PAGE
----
Weighing the pig – are you focusing on the right KPIs?

Let me tell you a brief story…

Over the years, a plethora of metrics have arisen to measure performance, and many sayings have grown up around them like ‘If you don’t measure it, you can’t manage it’. Does this sound familiar…?

I was in a call centre recently, sitting comfortably coaching side by side with an advisor, when, out of the blue, I heard, ‘Get yourself out of wrap…your call length is too high’. A confused look followed from both the advisor and me. I noticed that there were 25 calls in queue, and the SVL had hit 48%. I could sense the manager’s stress and their desire to get the calls answered as quickly as possible. 

The manager continued, ‘Your call handling time has been high all week. I need you to get it down and quickly.’ The manager promptly walked off to tear a piece out of the next person in an adjacent team. I turned to the advisor and said, ‘How are you going to get the call length down?’ They looked back at me, hoping I would give them the answer; after a pause, they said, ‘I don’t know’. 

Therein lays the problem. Putting to one side the nature of the feedback and how it was delivered, which in itself was not great for many reasons, the manager was telling his people ‘what’ to do… but not ‘how’ to do it. The manager was transfixed by the number and output rather than the input needed to drive the number. The person needed some coaching and support around how to signpost better in the call and ask better questions. These skills would have helped reduce the amount of time they spent on the call and increased customer satisfaction.

We call this ‘weighing the pig!’

Let me explain – A farmer had a prize pig; he had to get this pig to an exact weight to be able to sell it and get the optimum price. Each day this farmer took the pig down to the market to weigh it. He would weigh the pig and see it was not yet fat enough, so he would return to the farm. The trip back and forth to the market would take three hours. He went back and did the same thing each day, at no stage changing his behaviour or approach. He was just hoping the pig had got heavier each day. At no stage did he step back and think about how he could get the pig fatter… what could he change? We call this ‘weighing the pig’. If you keep weighing the pig, it will not get any fatter by just weighing it! You have to feed the pig with the right feed and provide it with the right environment to develop and nurture it.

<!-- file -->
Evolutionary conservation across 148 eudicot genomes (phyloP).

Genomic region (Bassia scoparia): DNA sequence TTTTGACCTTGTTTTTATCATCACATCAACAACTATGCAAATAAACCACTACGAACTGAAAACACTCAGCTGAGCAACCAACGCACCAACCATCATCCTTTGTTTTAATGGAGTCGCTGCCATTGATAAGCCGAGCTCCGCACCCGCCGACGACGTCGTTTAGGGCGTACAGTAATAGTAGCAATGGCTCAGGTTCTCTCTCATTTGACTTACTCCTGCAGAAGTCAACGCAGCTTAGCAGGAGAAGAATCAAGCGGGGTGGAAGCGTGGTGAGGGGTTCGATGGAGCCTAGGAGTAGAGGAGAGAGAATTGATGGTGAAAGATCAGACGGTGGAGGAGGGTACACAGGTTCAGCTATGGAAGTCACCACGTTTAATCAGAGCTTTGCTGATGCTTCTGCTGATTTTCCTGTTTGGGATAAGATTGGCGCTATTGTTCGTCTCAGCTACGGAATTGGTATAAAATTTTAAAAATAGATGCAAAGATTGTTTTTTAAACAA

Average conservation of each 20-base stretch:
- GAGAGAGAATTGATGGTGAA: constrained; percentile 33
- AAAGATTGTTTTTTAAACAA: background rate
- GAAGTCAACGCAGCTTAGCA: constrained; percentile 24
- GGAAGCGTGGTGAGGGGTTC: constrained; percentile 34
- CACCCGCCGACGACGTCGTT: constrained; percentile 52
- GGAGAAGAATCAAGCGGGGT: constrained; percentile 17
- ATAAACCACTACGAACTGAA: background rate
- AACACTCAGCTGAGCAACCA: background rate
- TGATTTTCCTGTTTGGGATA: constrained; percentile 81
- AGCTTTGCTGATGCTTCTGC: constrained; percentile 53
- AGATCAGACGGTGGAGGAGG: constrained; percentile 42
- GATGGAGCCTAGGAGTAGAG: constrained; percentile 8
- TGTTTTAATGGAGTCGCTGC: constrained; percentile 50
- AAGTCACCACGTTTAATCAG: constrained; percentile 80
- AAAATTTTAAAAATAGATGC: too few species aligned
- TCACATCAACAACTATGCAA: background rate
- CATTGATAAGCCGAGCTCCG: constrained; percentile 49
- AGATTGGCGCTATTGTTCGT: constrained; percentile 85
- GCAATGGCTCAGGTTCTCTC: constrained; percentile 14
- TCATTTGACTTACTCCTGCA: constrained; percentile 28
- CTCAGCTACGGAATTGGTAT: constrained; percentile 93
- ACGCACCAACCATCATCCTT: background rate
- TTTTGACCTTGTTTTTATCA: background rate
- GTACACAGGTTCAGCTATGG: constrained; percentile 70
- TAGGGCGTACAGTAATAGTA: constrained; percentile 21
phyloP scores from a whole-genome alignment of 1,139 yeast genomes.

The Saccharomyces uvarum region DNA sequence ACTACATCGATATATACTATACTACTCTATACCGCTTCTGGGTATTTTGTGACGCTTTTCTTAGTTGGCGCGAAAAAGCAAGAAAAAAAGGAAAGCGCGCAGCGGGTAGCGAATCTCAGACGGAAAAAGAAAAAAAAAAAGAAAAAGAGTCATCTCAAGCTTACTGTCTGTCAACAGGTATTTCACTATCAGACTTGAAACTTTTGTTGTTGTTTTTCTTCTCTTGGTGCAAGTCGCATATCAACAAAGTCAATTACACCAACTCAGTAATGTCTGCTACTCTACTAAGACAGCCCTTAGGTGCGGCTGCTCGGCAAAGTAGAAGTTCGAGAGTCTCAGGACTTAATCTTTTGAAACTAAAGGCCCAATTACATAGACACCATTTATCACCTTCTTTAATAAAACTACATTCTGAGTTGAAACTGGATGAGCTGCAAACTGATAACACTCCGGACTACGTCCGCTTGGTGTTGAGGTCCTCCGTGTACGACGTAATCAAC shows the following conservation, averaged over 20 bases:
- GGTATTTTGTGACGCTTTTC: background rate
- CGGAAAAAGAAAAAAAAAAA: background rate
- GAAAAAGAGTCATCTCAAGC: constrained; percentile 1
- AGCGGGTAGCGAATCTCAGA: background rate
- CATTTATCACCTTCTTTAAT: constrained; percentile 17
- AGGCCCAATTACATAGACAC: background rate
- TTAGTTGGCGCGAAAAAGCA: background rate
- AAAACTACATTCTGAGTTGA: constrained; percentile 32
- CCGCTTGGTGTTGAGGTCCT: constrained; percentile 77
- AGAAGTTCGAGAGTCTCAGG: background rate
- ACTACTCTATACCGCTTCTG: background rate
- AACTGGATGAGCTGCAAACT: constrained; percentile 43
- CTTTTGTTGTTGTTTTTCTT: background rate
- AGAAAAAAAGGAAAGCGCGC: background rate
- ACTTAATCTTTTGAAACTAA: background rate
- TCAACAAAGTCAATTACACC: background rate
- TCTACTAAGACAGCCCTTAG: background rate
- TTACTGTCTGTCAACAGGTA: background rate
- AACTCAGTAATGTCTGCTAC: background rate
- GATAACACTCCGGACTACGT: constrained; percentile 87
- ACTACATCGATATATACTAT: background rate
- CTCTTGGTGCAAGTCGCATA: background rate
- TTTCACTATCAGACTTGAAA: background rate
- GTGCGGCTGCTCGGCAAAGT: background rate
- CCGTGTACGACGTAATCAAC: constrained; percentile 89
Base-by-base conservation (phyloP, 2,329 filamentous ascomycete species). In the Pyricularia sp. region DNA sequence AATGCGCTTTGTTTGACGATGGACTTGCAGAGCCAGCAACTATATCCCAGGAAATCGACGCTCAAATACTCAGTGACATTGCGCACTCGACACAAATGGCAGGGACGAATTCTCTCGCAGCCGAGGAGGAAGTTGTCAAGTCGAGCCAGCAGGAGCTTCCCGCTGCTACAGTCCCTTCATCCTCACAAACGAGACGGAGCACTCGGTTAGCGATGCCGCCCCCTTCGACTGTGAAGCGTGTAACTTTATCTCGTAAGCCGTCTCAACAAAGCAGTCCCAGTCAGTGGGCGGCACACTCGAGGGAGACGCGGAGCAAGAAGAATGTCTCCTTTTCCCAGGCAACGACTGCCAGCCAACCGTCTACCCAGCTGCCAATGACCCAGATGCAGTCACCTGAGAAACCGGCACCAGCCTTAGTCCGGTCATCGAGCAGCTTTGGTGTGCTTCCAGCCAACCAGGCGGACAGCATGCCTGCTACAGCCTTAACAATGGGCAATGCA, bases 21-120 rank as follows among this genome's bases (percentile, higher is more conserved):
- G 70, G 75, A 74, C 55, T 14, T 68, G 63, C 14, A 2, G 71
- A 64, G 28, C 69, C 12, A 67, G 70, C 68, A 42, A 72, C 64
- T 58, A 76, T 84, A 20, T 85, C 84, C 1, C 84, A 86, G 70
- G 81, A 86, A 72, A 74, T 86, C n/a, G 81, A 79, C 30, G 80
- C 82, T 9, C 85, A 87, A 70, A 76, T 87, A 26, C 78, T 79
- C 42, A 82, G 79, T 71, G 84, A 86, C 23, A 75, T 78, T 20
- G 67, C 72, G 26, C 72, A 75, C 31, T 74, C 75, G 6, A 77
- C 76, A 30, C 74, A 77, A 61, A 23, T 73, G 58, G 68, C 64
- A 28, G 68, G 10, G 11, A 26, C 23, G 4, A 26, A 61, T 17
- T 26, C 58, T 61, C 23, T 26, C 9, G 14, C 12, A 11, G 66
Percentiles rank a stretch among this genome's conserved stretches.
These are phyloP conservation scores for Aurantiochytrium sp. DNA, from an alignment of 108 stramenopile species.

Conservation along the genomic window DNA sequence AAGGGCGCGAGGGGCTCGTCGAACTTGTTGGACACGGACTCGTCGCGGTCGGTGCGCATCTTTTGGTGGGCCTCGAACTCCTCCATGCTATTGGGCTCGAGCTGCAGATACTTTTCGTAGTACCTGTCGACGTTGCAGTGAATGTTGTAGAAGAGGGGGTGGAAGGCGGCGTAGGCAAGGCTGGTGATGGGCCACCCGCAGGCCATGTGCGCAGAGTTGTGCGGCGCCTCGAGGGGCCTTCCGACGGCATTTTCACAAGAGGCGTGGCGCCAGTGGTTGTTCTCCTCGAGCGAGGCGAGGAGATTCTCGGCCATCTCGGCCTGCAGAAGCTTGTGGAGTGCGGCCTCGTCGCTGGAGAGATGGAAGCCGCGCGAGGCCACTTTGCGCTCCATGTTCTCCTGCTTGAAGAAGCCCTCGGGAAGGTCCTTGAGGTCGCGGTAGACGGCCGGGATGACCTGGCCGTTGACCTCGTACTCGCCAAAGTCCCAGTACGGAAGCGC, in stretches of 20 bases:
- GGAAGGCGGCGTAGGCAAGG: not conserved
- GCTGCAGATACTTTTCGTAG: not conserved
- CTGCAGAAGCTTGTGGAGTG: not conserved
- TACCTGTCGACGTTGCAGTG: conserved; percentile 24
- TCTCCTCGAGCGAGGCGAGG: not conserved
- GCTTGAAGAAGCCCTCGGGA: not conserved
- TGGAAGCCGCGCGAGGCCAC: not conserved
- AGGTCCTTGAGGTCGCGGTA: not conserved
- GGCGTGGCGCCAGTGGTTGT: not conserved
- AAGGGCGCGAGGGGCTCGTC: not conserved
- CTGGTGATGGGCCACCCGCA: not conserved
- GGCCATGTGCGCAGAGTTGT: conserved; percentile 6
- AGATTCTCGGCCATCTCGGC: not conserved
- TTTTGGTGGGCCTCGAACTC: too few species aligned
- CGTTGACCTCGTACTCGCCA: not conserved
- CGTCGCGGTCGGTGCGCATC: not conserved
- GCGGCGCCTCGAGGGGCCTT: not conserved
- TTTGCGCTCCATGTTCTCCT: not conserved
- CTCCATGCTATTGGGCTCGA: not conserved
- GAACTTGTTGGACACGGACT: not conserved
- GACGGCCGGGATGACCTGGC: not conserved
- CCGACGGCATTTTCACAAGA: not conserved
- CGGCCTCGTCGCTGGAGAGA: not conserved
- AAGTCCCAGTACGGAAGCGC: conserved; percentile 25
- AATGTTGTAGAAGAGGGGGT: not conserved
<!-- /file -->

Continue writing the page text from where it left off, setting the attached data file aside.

Feeding the pig

When someone tells you they want to give you some feedback, what’s your immediate thought? Is it ‘oh good, I’m going to hear how fabulous I am’, or ‘oh God, what have I done wrong now?’ For a majority of us, I suspect it is the latter. And when someone starts with positive feedback, I wonder how many of us are waiting for the rest of the s**t feedback sandwich to hit. Why is that? It feels like we have an epidemic of negativity throughout education and business organisations. At worst, it is negative critique; at best, it is the performance management systems that encourage people to come up with the three things you’re not doing today that you should be doing tomorrow. This focus on failure means we’ve become programmed to expect negativity dressed up as coaching or development.

It is just a conversation

Traditionally and historically, coaching has often meant a process, a meeting, away from the live workplace, away from other people, discussing performance, filling out forms and ticking boxes. Often team members can be left with a dizzying array of things to work on, clueless about where to start and demotivated….probably the very opposite of what was intended when the coaching conversation began.

Managers need to think and act in ways designed to bring out the best in whomever they encounter. That is, to spend less time scoring, critiquing, and correcting colleagues who make mistakes and to spend more time identifying and rewarding colleagues who behave the way we wish everyone would behave.

Managers who engage in relentless fault-finding can’t help but lead to a culture of bloodless execution. Managers who celebrate small signs of improvement, moments of kindness, who reward moments of human connection, and give everyone permission to look for opportunities to have a genuine human impact will succeed.

They feed the pig through coaching and support. 

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